part of the charge on self-defense, the [227 Conn. 524] trial court defined the term "reasonable force" as "force which an average person of ordinary intelligence in like circumstances would judge to be necessary to prevent injury and no more." 8 The trial court also instructed the jury that: "The defendant, claiming a justification of self-defense, is permitted to use deadly force in two broad circumstances. He may justifiably use deadly force only if he reasonably believed that the other person was about to use deadly physical force or about to inflict great bodily harm. The law does not encourage the use of deadly force and in most circumstances, a person must retreat from the perceived harm, if he knows he could avoid the necessity of using force by retreating, if he is able to do so with safety." 9

On the defendant's appeal to the Appellate Court, the majority concluded that the trial court's instructions on self-defense contained incorrect statements of [227 Conn. 525] law regarding two elements: (1) the duty to retreat "with safety"; and (2) the standard by which the jury was to evaluate the "reasonable force" that one may use to defend oneself. As to the instruction on the duty to retreat, the court stated that the failure to instruct the jury in accordance with the statutory language "with complete safety" contained in § 53a-19 "may be improper." State v. Anderson, supra, 28 Conn.App. at 840, 614 A.2d 438. The court also concluded that the trial court's instruction regarding "reasonable force" replaced the subjective-objective standard required by § 53a-19 with a strictly objective standard. Id., at 838, 614 A.2d 438.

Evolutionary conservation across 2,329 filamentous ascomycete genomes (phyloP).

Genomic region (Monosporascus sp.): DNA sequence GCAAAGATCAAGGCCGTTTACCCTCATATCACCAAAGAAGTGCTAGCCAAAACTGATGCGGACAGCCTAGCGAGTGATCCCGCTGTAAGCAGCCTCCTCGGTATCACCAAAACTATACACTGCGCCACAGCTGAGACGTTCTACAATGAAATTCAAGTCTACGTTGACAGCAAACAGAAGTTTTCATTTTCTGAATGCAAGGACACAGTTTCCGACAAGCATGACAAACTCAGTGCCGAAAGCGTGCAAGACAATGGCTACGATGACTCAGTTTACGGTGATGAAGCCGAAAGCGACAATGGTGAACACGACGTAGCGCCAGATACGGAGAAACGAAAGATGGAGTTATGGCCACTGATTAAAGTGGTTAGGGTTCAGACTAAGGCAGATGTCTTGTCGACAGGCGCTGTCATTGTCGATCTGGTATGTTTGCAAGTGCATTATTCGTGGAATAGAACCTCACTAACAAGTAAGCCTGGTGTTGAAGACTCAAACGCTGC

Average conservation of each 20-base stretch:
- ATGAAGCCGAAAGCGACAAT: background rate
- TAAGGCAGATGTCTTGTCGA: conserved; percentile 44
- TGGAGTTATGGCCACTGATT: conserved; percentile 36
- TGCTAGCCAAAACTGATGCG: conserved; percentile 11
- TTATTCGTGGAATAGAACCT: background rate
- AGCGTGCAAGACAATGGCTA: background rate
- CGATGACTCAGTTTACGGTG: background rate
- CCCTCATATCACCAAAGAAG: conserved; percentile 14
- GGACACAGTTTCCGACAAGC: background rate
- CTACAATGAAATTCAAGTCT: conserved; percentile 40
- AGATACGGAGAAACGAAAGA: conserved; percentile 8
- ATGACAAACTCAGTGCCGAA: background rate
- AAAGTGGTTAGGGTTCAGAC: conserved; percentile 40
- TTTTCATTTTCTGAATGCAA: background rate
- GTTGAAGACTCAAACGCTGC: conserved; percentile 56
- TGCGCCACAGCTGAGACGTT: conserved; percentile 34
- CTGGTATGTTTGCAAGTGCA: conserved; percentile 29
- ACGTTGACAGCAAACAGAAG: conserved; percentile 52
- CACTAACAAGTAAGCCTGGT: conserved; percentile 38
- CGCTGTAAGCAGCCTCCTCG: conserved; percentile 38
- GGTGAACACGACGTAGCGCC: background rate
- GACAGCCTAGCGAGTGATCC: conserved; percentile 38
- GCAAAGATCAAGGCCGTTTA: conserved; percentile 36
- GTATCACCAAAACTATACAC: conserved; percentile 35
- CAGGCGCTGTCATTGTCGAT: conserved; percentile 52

The majority of the Appellate Court nonetheless concluded that these errors were harmless beyond a reasonable doubt because it was not reasonably possible that the jury had been misled. The court stated that the jury could not have been misled by the instruction regarding the defendant's duty to retreat because "the term safety ... necessarily entails complete safety and thus the absence of the word 'complete' from the trial court's instructions was harmless beyond a reasonable doubt." Id., at 839-41, 614 A.2d 438. As to the instruction on "reasonable force," the court noted that the case was factually similar to State v. Williams, 25 Conn.App. 456, 462-63, 595 A.2d 895, cert. denied, 220 Conn. 916, 597 A.2d 339 (1991), and concluded that this error was harmless on the basis of the reasoning contained in that case.

The defendant claims that the Appellate Court properly concluded that the instruction on self-defense was erroneous, but that it improperly concluded that the erroneous instruction was harmless beyond a reasonable doubt. The defendant argues that the only contested issue in this case was whether the state had disproved the defendant's assertion that he had acted in justifiable self-defense. The defendant contends that the erroneous instruction diluted the state's burden of [227 Conn. 526] disproving the defense beyond a reasonable doubt, and for that reason, amounted to reversible error.

Page 1153

The state claims that the trial court's instruction was not erroneous. The state argues that the trial court's instruction on the duty to retreat, although not delivered in the verbatim language of § 53a-19, did not alter the substantive meaning of the statute. The state also argues that the trial...

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34 practice notes